This post was originally published in January 2009.
In the duplicate world, definition means everything. That’s because a duplicate is subjective to the context of its related data. Duplicates can occur within a single column, across multiple columns, or complete records. There’s no one feature or technique that will find duplicates in every case.
To find duplicate records, use Excel’s easy-to-use Filter feature as follows:
- Select any cell inside the recordset.
- From the Data menu, choose Filter and then select Advanced Filter to open the Advanced Filter dialog box.
- Select Copy To Another Location in the Action section.
- Enter a copy range in the Copy To control.
- Check Unique Records Only and click OK.
Excel will copy a filtered list of unique records to the range you specified in Copy To. At this point, you can replace the original recordset with the filtered list (the copied list) if you want to delete the duplicates.
Finding duplicates in a single column or across multiple columns is a bit more difficult. Use conditional formatting to highlight duplicates in a single column as follows:
- Using the example worksheet, select cell A2. When applying this to your own worksheet, select the first data cell in the list (column).
- Choose Conditional Formatting from the Format menu.
- Choose Formula Is from the first control’s drop-down list.
- In the formula control, enter =COUNTIF(A:A,A2)>1.
- Click the Format button and specify the appropriate format. For instance, click the Font tab and choose Red from the Color control and click OK. At this point, the Conditional Formatting dialog box should resemble the following figure:
- Click OK to return to the worksheet.
- With cell A2 still selected, click Format Painter.
- Select the remaining cells in the list (cells A3:A5 in the example worksheet).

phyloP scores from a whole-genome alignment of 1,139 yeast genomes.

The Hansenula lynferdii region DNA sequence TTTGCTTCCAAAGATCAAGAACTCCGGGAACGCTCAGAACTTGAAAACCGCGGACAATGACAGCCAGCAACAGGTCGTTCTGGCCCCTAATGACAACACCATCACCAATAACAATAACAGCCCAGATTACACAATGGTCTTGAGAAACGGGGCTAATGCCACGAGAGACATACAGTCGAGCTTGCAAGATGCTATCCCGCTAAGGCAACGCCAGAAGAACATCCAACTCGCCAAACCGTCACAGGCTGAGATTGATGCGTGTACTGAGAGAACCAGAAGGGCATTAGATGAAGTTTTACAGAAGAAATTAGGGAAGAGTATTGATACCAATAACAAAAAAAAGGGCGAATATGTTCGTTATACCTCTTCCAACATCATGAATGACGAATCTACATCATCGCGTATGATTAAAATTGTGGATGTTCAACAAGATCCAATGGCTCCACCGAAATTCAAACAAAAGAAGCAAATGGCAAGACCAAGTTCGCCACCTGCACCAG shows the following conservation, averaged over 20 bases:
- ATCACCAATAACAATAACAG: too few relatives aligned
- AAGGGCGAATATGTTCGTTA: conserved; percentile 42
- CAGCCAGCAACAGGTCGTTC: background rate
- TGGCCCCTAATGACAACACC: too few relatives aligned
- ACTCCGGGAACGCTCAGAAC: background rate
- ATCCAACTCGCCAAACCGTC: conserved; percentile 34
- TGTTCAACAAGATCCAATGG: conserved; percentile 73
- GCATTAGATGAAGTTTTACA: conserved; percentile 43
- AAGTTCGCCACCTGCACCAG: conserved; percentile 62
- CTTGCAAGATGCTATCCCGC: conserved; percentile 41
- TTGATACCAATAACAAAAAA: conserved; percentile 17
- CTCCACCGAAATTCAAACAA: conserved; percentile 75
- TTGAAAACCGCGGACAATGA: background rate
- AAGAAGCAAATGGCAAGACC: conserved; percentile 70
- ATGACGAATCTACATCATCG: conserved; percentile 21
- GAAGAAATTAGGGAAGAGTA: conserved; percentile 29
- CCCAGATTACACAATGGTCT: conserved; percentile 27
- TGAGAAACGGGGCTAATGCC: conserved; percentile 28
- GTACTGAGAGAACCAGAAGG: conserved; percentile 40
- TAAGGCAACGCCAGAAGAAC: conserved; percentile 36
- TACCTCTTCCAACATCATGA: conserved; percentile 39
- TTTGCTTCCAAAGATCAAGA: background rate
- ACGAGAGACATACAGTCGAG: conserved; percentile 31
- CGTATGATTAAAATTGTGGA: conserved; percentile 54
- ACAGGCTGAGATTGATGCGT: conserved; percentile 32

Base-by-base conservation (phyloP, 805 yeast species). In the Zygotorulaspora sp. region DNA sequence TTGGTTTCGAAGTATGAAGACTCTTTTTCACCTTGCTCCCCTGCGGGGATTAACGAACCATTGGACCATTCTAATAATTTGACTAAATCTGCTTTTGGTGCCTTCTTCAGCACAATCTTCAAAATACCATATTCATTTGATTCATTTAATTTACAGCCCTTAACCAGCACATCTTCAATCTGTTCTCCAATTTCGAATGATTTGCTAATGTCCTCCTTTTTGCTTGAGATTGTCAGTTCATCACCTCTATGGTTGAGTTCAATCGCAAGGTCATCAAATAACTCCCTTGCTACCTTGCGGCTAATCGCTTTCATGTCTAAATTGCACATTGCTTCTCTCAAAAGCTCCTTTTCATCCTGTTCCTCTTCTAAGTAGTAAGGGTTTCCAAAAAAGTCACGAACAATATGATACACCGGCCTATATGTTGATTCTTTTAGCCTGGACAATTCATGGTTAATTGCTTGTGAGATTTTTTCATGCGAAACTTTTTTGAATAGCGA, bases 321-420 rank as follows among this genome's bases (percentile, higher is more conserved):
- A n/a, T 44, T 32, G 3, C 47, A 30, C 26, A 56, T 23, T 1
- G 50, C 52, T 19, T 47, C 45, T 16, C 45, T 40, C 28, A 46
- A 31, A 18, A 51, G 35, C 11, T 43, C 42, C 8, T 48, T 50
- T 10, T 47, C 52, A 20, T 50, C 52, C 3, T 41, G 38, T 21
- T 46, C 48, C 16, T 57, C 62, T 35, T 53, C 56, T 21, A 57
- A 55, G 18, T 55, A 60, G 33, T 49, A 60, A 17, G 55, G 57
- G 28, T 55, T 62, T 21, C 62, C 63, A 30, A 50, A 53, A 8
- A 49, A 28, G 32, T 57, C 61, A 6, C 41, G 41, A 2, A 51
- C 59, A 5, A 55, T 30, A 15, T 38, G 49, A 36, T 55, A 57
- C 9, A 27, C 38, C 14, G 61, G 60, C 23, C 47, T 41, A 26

The conditional format will highlight any value in column A that’s repeated. If you want Excel to highlight only the copies, leaving the first occurrence of the value unaltered, enter the formula =COUNTIF($A$2:$A2, A2)>1 in step 4.
The conditional format works great for a single column. To find duplicates across multiple columns, use two expressions: One to concatenate the columns you’re comparing; a second to count the duplicates. For example, if you wanted to find duplicates of both first and last names in the example worksheet, you’d enter the following formula in cell D2 to concatenate the first and last name values:
You could insert a space character between the two names if you liked, but it isn’t necessary. Copy the formula to accommodate the remaining list items.
Next, in cell E2 enter the following formula and copy it to accommodate the remaining list:
Notice that the worksheet has a new record (row 6). This record duplicates the first name, Susan, but not the last name. The conditional format highlights the first name because it’s a duplicate in column A. However, the formula in column E doesn’t identify the combined values across columns A and B as a duplicate because the first and last names together aren’t duplicated.